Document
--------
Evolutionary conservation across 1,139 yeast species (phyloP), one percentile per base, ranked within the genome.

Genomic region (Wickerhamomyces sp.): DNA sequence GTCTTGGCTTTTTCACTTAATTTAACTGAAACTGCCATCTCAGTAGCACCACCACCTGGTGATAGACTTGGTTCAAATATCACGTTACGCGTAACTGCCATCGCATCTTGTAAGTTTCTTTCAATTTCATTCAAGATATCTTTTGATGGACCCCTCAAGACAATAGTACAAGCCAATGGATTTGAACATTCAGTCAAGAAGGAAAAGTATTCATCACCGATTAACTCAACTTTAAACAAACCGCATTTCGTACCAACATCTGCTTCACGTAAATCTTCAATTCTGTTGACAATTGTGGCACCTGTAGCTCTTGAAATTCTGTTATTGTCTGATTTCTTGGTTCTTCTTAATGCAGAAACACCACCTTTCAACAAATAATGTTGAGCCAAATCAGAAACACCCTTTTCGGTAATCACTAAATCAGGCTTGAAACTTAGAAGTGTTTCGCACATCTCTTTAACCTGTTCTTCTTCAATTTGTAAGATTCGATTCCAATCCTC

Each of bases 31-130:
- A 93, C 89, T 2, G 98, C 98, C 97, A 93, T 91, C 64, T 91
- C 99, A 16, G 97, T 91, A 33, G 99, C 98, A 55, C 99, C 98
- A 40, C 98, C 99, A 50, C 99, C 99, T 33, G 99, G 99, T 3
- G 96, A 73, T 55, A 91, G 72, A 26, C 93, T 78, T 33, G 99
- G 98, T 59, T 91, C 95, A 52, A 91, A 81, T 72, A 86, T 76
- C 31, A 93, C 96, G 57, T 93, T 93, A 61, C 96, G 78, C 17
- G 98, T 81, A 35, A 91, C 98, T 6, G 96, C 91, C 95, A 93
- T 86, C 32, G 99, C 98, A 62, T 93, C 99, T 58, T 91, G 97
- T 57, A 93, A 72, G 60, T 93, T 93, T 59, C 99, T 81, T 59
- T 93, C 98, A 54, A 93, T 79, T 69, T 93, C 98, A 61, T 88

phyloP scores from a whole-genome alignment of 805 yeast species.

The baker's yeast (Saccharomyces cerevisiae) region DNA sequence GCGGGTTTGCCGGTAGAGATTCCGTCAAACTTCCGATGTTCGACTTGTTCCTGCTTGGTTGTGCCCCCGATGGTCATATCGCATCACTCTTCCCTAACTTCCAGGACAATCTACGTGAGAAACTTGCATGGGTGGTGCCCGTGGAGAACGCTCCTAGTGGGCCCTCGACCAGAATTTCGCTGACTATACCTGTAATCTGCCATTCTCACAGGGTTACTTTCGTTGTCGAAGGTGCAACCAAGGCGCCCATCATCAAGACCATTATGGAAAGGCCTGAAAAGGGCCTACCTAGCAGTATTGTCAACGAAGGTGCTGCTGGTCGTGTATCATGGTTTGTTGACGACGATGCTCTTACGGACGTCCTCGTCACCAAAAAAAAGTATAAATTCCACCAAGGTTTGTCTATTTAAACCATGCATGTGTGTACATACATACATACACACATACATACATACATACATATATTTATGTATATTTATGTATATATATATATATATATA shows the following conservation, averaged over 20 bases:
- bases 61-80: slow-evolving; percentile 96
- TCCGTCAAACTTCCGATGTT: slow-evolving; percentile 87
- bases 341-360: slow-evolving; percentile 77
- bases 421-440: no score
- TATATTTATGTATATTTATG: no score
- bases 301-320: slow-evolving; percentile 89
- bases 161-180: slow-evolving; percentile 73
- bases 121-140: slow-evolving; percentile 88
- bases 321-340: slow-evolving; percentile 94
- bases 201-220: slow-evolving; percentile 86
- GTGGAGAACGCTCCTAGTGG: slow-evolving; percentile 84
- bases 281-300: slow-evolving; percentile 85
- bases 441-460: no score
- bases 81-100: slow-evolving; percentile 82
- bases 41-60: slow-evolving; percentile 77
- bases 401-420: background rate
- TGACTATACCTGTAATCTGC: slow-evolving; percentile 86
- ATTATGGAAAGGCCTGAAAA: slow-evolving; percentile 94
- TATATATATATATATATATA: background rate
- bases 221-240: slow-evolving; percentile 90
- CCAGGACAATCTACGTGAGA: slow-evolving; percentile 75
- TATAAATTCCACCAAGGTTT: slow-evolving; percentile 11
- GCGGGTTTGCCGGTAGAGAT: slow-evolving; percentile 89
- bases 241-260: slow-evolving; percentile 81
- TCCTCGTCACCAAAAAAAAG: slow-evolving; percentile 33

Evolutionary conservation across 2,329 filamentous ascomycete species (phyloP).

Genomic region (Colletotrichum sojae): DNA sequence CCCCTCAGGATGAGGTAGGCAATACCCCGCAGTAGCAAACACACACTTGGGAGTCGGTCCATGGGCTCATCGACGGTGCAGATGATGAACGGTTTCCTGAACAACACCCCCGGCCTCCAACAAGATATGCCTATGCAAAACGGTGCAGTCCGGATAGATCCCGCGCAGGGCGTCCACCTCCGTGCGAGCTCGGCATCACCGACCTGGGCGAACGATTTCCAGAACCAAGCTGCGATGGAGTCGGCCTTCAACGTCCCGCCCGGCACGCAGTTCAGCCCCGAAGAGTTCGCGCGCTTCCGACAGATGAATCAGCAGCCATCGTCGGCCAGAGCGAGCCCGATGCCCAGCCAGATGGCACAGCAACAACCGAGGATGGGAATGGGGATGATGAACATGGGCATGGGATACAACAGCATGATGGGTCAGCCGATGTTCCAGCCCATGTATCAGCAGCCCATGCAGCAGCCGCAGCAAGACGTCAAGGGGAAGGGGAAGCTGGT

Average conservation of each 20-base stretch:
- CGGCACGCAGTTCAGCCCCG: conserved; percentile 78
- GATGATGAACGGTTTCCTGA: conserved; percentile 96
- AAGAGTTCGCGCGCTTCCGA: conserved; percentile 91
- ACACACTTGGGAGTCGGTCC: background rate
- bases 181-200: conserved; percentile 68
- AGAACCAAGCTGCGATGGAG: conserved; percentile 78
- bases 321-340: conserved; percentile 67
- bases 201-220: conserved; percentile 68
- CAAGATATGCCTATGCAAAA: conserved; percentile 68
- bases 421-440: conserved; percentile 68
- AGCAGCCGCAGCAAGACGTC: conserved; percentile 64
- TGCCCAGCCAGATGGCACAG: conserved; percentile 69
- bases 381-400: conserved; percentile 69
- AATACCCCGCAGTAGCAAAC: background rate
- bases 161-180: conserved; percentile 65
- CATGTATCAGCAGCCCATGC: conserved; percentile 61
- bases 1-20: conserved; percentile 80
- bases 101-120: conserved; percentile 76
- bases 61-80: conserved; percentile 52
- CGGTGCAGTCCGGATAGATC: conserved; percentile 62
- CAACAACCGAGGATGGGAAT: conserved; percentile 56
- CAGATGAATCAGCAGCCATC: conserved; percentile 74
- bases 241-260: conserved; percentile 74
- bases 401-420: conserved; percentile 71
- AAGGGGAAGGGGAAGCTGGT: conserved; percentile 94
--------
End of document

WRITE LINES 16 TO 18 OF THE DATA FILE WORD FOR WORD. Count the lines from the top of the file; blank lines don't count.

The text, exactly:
- bases 61-80: slow-evolving; percentile 96
- TCCGTCAAACTTCCGATGTT: slow-evolving; percentile 87
- bases 341-360: slow-evolving; percentile 77